What Are The Risks Of Using Injectable Fillers In The Nose?
Q: Dr. Eppley, I had a rhinoplasty done 5 years ago to correct the contour of the sides of my nose. While the surgery made a very significant improvement, the left side is still a little curved from front view, while the right side is straight. I met with a different surgeon recently about whether or not a non-surgical liquid filler could correct this issue, and they said they wouldn’t recommend injecting a filler after a previous surgical rhinoplasty, as it’s “a little dangerous”.
I’m not sure what the danger is they’re alluding to, but if it’s the vision loss I’ve read about, and the risk is high enough, it might not be worth it. If the risk is very low, though, maybe it would be worth it.
A: If the goal is to augment the flatter side of the nose to better match the curved side, then the use of injectable fillers is a reasonable non-surgical approach.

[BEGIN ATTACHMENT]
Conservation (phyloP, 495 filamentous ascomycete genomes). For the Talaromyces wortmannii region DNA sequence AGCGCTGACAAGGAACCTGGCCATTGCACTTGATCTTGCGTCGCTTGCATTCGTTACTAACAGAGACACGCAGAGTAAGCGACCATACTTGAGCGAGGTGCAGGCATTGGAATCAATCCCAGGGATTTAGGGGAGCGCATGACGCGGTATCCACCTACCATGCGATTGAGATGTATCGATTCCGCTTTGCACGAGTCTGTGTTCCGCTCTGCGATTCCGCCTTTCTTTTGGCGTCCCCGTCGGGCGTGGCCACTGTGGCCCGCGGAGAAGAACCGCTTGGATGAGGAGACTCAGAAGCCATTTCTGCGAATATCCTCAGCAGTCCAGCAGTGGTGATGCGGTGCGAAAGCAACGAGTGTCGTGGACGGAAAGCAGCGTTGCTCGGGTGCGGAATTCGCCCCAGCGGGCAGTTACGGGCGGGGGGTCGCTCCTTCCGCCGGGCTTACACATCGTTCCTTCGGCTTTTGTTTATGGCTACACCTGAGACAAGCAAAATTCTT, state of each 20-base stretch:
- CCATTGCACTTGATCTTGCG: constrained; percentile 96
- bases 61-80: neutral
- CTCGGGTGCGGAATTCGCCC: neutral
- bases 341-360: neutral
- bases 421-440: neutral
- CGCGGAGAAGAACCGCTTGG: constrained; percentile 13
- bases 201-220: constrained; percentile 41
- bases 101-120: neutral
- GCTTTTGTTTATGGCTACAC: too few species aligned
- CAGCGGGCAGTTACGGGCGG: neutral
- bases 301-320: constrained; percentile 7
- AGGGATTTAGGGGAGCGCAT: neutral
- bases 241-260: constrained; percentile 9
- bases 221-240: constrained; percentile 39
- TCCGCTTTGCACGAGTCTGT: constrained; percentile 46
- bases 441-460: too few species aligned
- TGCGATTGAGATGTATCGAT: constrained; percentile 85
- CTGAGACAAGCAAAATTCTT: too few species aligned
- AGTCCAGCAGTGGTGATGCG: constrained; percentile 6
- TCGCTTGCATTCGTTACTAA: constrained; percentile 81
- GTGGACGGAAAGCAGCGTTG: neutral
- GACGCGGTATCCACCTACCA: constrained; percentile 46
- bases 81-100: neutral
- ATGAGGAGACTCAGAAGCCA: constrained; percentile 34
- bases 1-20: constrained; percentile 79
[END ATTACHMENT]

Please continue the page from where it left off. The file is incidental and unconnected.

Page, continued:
When it comes to the use of injectable fillers in the nose the risk to which is being referred is that of an ischemic event. This means the pressure of the filler causes a compression of the blood supply to the overlying skin resulting in an area of necrosis or eventual skin loss. In the scarred nose (prior rhinoplasty) this risk is higher due to this scar tissue. How significant that risk is can be debated but I can’t fault the surgeon from passing on doing it as for him/her the reward:risk ratio is just not worth it. Its occurrence may be uncommon but it would create a deformity worse than the original aesthetic problem.
Dr. Barry Eppley